Politics & Government

April 18, 2014

Trouble for Democrats: More Senate seats are at risk

Democrats are finding that their path to keeping control of the U.S. Senate this year is getting bumpier.

Democrats are finding that their path to keeping control of the U.S. Senate this year is getting bumpier.

At least four states where Democrats hold Senate seats that once were seen as fairly safe are now considered in play: Michigan, Iowa, Colorado and New Hampshire.

They join seven states with Democratic incumbents where analysts see decent bets for Republican pickups: Alaska, Arkansas, Louisiana, Montana, North Carolina, South Dakota and West Virginia. Republican presidential nominee Mitt Romney carried all seven in 2012.

The new four are now battlegrounds for the same reasons that plague Democrats elsewhere. The Affordable Care Act is detested in many circles. Anyone associated with Washington is often toxic. And popular Republicans who are running for other offices are often on the ballot.

“The common thread is that there’s a Democrat in the White House who’s not that popular,” said Kyle Kondik, the managing editor of Sabato’s Crystal Ball, a nonpartisan research group at the University of Virginia. “It wouldn’t be surprising if any of those states went Republican.’

Republicans also appear more motivated. “There’s a sense that a possible takeover of the Senate is real, and that will give a boost to the Republicans’ ability to thwart the president’s agenda” said Chris Budzisz, the director of the Iowa-based Loras College Poll. He was speaking of Iowans, but the perception holds more broadly.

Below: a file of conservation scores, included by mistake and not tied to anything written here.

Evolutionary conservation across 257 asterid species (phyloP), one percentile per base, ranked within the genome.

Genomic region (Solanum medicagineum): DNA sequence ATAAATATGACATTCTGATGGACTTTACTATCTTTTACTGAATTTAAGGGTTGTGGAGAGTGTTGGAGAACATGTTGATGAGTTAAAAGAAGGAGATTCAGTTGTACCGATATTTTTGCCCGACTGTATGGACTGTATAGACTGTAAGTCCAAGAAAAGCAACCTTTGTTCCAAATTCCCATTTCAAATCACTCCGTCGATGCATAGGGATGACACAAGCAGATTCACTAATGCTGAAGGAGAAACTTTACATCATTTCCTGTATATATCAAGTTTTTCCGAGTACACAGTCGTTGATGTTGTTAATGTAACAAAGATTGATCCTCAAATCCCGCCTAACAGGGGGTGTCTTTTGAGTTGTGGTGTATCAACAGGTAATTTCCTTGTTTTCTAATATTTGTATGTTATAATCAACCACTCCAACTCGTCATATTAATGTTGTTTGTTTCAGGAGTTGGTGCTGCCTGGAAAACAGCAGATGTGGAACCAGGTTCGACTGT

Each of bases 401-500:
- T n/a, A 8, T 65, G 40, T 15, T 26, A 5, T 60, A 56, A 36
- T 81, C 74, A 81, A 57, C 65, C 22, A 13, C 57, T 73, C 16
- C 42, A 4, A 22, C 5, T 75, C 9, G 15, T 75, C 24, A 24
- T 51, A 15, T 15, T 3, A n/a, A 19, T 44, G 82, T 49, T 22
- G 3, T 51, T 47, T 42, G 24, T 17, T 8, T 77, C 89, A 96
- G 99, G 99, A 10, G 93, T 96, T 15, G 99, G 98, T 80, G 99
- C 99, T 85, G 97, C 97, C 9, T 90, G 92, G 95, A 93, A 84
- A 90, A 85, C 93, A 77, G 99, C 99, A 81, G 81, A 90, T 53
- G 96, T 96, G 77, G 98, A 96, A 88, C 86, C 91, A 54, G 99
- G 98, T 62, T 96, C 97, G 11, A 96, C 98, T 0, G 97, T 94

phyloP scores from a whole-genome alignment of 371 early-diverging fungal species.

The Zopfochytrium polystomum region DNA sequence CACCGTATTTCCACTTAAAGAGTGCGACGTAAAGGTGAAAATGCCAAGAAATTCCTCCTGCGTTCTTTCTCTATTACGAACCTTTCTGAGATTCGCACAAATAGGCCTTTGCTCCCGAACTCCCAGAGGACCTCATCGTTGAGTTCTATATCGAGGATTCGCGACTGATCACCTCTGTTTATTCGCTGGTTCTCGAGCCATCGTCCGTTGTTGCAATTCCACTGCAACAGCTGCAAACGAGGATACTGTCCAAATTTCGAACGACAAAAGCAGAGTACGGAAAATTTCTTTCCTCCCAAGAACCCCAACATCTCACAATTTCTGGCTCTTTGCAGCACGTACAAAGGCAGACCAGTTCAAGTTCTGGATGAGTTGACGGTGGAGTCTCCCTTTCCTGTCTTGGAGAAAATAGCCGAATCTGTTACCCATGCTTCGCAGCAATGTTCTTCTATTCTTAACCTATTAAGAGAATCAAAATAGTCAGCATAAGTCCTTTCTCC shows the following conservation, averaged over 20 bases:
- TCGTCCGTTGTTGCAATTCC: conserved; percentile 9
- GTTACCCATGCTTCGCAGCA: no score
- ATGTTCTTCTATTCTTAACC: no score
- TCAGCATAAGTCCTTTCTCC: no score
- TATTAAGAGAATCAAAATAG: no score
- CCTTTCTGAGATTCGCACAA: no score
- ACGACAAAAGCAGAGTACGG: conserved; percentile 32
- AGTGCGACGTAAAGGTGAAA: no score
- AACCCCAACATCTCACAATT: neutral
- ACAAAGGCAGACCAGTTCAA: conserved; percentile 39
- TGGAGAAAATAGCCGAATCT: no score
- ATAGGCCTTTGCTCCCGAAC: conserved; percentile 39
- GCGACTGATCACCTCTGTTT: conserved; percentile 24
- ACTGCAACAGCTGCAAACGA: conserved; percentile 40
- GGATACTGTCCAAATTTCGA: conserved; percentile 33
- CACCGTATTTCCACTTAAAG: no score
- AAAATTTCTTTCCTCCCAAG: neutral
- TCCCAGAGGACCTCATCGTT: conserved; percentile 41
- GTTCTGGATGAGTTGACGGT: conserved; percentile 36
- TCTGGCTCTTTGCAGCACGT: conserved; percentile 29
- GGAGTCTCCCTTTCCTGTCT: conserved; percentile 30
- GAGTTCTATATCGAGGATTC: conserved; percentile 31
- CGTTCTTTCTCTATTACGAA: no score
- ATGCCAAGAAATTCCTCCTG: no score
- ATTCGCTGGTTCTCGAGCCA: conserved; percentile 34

Republicans need a net gain of six seats for a Senate majority. Democrats are defending 21 seats, Republicans 15.

Only two Republican-held seats are considered vulnerable. In Kentucky, if Senate Republican leader Mitch McConnell wins a primary next month as expected, he’ll be challenged by Secretary of State Alison Lundergan Grimes, a Democrat.

In Georgia, where Sen. Saxby Chambliss, R-Ga., is retiring, a multi-candidate Republican field is seeking the nomination. The winner is expected to face well-funded Democrat Michelle Nunn.

Here’s the outlook in the four new tossup Democratic-held states:


Sen. Carl Levin, D-Mich., is retiring, and Rep. Gary Peters, D-Mich., is trying to take his place.

Republican former Secretary of State Terri Lynn Land, who’s also seeking the seat, led Peters by 6 percentage points earlier this month in a poll by Mitchell Research, a Michigan-based firm.

“Democrats don’t have much to be excited about,” said Bill Ballenger, the editor and publisher of the newsletter Inside Michigan Politics, “and Republicans are pretty cranked up.” Democrats point to an April 3-6 Public Policy Polling survey that found Peters slightly ahead.

Peters barely lost a race for attorney general in 2002. Land has run twice statewide and won handily. Michigan voters are used to gravitas from their senators _ Levin, incumbent Debbie Stabenow, Donald Riegle, Arthur Vandenberg, Philip Hart _ and so far “Gary Peters is not cut from that same cloth,” said Ballenger.